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Indie Magazines Must Embrace Women of Color
By Virginia Sánchez
I'm used to mainstream fashion and beauty magazines neglecting visibly non-white women in their photo shoots and advertisements, but I expect better from independent magazines. A so-called feminist culture publication of any kind needs diverse representation. Black, brown, and yellow women need a clear presence in indie magazines. You should find images of them on the homepage. You should find images of them as illustrations in articles, essays, short stories, and poems. You should find them on the masthead, too, but I'll set aside the lack of diversity in magazine staffs for the purposes of this op-ed and focus on image curation. Representation in image curation improves when more non-white women are on staff, but it's also something white editors can take the initiative to do. These days, with stock photography and social media embeds at an editor's disposal, there's no excuse not to have women of color grace their pages. No more lip service will do—action is all that matters.
Today editors can connect with all kinds of women in their community and from around the world thanks to the Internet. So even white editors who live in a predominantly white area can find, solicit, create, and crowd-source images from women of color. As these editors work to recruit more non-white writers and engage more non-white readers, they can work on improving representation in their images. This task shouldn't only be on the to-do list for Black History Month or Hispanic Heritage Month or Asian Pacific American Heritage Month. This is a year-round assignment.
I want to emphasize that these images be of women who are visibly and undeniably non-white. It is of course important to have biracial and mixed race representation. It is important to show light-skinned women of color, as well. These women are part of the non-white community and have their own beauty and unique experiences to share. But these should not be the only visual examples of women of color in an independent feminist culture magazine. Darker women with non-European features should be celebrated in independent magazines the same way white women are. They should appear on the cover or the homepage. They should star in fashion shoots and videos. A story shouldn't have to be about black history to have a photo of a black woman go with it.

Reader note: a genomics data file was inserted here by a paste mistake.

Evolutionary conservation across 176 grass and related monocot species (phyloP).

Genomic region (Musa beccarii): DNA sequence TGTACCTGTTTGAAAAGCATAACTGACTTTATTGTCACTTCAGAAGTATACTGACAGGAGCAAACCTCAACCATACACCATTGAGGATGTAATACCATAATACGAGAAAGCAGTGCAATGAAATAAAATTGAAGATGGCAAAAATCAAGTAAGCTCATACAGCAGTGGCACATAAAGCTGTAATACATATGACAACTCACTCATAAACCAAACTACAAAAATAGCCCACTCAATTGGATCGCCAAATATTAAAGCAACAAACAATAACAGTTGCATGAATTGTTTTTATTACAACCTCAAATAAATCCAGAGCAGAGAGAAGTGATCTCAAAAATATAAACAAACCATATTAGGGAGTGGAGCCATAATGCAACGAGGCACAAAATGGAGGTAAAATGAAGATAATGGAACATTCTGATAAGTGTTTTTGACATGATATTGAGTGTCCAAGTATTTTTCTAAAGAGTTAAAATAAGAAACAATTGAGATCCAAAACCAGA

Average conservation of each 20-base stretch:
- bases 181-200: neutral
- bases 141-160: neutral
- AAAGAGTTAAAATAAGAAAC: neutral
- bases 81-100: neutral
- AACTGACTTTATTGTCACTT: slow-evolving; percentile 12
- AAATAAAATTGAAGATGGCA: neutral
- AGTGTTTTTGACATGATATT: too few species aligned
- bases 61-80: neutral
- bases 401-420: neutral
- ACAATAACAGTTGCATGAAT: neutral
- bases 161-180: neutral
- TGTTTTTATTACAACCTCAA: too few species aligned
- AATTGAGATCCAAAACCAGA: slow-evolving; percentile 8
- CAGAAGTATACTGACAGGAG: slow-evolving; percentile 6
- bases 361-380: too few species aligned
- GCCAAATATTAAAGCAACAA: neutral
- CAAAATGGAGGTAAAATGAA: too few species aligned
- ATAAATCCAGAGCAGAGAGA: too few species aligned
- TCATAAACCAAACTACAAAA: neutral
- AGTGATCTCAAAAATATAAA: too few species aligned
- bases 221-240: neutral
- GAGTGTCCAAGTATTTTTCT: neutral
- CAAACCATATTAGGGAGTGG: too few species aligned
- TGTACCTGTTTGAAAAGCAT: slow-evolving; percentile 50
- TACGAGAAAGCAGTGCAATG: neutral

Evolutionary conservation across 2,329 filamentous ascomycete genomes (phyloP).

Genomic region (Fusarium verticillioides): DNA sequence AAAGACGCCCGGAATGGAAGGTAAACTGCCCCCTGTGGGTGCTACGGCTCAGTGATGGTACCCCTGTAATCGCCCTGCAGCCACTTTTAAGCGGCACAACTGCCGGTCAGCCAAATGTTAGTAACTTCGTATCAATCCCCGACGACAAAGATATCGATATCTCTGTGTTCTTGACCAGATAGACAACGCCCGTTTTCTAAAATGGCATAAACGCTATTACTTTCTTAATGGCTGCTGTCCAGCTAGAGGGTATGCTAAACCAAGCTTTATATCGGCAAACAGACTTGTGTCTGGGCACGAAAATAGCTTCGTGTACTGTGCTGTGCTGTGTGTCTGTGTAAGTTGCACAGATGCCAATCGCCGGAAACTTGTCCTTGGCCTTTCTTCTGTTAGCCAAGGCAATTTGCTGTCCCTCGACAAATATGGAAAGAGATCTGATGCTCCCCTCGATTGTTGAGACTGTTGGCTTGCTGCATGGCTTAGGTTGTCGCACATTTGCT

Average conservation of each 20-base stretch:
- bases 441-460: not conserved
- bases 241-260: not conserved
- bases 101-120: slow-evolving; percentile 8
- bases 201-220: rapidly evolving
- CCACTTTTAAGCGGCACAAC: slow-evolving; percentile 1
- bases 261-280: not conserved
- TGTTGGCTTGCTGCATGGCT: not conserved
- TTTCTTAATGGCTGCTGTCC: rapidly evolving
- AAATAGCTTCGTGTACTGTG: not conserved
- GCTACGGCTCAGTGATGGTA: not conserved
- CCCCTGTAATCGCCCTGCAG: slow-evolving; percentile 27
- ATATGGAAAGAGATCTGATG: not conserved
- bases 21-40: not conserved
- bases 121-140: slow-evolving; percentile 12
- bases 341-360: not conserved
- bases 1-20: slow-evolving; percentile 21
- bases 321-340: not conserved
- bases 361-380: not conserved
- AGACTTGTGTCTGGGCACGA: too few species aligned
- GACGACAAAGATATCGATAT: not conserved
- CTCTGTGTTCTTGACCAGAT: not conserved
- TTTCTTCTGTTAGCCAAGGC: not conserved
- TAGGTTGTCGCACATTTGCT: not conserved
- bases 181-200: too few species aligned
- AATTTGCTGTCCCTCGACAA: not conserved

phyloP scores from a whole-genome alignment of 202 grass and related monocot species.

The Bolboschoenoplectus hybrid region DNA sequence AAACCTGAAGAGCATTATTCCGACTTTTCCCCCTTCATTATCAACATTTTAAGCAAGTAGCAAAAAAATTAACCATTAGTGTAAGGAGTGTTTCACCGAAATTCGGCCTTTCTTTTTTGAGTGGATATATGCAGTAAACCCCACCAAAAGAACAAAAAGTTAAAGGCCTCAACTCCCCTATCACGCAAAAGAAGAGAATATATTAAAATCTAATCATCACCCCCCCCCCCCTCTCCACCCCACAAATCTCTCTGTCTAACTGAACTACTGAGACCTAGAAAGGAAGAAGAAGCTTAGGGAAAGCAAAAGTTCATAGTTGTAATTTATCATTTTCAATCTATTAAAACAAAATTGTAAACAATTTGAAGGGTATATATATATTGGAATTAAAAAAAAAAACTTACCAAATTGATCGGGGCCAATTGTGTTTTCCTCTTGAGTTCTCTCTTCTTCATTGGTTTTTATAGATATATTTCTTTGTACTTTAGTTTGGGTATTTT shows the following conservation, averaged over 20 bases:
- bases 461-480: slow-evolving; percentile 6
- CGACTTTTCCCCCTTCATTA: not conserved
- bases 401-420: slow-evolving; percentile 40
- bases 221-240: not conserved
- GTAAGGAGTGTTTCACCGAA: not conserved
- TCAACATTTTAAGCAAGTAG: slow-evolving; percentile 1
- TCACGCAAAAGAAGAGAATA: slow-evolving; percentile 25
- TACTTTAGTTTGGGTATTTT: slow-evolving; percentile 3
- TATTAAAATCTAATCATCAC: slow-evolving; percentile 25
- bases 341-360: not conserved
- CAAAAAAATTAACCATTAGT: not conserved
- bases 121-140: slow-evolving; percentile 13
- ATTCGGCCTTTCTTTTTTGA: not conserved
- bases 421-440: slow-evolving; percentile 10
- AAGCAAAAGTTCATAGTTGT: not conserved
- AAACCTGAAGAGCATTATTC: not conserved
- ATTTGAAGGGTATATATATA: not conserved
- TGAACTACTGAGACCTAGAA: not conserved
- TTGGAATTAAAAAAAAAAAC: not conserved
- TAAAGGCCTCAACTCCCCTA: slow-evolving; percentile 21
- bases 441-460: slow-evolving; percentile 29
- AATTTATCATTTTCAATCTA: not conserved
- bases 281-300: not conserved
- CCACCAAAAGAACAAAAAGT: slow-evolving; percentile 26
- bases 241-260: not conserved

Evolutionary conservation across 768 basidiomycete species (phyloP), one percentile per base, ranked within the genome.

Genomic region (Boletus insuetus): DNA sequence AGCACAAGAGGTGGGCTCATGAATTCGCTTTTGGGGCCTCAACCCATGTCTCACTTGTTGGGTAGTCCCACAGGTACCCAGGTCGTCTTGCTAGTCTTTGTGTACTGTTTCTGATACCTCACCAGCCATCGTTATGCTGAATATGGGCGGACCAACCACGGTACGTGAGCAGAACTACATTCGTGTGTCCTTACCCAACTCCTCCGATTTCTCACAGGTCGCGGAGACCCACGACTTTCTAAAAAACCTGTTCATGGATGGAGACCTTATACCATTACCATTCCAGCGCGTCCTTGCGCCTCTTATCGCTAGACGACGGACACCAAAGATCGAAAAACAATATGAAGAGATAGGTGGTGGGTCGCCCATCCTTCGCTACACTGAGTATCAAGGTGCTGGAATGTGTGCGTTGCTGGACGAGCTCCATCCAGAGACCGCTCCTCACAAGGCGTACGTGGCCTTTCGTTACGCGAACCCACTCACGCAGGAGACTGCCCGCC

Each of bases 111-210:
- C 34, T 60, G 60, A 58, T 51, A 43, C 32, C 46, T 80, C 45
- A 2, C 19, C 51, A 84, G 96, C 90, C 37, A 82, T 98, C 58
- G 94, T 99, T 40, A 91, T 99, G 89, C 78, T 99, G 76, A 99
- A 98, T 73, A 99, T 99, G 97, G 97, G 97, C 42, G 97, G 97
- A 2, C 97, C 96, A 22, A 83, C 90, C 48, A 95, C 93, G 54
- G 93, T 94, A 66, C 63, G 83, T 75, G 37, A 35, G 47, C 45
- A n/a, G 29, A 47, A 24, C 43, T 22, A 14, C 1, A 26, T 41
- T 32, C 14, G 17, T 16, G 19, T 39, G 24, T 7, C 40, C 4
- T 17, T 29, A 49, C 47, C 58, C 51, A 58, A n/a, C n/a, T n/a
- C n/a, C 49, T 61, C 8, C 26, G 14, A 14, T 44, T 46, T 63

The Internet went wild when Vogue Mexico put indigenous actress Yalitza Aparicio on the cover. Truly, this was a boon for a mainstream women's magazine. It shouldn't make the news. It should be the norm. Readers shouldn't be surprised to see a non-white woman on the cover of a magazine. But you already know that mainstream women's magazines have a long way to go. That's why you're here reading Quail Bell, hoping for a slice of culture with a different perspective. How many indie magazines do you know that are actually making the effort to represent non-white women with gusto?
I follow dozens of indie magazines on Facebook, Twitter, and Instagram. I'm always down for a new poem or creative photo shoot or idea-driven essay. You will find me scrolling through social media to get my latest literary fix when I don't have a book in hand. It makes me so sad to see how some of the magazines most vocal about diversity and representation are the whitest. Again, I'm not even talking about the staff. I'm talking about what the reader sees as they click from story to story, page to page. Uh-oh, there's another stock photo of a white girl looking pensive. Well, guess what? Brown girls can look pensive, too! How much harder would it be to upload a photo of a brown girl?
If you're a regular indie magazine reader who isn't already thinking about this, please start to notice. And if you're an indie magazine editor who hasn't thought about this, what's your explanation? And how are you going to change?
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